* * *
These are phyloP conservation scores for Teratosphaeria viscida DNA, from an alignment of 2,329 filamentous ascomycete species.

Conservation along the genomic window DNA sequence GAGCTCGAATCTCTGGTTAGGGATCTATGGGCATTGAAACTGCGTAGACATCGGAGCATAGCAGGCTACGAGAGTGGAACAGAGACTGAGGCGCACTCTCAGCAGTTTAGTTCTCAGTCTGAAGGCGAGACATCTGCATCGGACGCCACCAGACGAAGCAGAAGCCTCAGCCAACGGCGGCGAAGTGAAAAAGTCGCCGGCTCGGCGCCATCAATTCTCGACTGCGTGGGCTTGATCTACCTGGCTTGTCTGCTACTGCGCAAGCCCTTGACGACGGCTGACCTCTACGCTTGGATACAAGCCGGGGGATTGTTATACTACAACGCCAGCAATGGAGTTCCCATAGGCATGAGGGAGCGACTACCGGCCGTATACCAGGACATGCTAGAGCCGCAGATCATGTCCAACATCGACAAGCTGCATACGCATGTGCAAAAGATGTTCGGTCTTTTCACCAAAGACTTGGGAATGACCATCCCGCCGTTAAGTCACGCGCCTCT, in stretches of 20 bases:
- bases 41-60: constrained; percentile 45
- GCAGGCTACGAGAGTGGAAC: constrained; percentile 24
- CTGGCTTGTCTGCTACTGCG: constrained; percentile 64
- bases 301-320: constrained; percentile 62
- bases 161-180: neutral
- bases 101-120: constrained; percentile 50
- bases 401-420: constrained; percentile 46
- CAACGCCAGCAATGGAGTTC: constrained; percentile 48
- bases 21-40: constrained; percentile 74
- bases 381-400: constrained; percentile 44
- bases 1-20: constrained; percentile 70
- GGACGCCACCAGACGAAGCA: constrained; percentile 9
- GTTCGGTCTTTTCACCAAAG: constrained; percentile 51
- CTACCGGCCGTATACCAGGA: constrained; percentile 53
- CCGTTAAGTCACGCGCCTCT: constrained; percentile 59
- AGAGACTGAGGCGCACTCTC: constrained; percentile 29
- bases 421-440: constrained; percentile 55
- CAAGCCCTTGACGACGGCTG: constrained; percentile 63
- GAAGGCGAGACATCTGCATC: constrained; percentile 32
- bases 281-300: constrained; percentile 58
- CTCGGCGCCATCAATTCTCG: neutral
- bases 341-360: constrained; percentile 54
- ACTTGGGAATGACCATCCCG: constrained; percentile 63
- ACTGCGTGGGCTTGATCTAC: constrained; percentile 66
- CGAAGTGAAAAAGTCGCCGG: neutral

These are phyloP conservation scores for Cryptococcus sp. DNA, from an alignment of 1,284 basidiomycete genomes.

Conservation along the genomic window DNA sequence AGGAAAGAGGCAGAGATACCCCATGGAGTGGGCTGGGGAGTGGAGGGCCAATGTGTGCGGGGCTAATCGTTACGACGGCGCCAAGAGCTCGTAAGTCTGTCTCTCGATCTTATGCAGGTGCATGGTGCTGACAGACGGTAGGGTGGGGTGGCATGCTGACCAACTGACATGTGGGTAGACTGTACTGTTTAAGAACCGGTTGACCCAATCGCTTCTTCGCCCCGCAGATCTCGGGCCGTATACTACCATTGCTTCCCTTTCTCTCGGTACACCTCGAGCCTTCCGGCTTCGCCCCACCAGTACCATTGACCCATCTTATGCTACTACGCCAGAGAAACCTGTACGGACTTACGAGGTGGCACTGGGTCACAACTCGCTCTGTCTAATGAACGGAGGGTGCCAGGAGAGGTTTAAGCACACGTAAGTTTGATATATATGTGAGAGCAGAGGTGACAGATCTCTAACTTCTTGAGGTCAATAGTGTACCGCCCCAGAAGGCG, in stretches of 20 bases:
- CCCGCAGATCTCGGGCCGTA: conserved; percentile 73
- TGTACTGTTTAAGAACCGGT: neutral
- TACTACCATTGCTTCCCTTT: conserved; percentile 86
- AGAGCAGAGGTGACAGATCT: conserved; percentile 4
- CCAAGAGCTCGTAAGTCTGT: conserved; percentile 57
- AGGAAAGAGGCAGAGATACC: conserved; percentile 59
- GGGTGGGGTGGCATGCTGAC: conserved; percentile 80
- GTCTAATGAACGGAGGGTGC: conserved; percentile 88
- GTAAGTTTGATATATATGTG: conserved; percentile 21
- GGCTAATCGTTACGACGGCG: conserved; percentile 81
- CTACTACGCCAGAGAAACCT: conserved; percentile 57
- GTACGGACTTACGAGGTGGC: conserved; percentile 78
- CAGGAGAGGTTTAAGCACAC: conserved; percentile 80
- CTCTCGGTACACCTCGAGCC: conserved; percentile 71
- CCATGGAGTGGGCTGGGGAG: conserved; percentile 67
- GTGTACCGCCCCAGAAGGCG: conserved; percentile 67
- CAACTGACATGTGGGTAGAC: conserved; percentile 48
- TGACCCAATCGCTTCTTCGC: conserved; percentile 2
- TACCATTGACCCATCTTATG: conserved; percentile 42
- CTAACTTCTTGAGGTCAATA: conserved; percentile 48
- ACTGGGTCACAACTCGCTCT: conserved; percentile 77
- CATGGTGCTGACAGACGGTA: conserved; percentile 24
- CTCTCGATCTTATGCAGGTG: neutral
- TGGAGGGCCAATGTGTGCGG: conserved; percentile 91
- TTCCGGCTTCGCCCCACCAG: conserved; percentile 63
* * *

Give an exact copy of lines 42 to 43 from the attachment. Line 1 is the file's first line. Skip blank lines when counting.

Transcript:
- CAGGAGAGGTTTAAGCACAC: conserved; percentile 80
- CTCTCGGTACACCTCGAGCC: conserved; percentile 71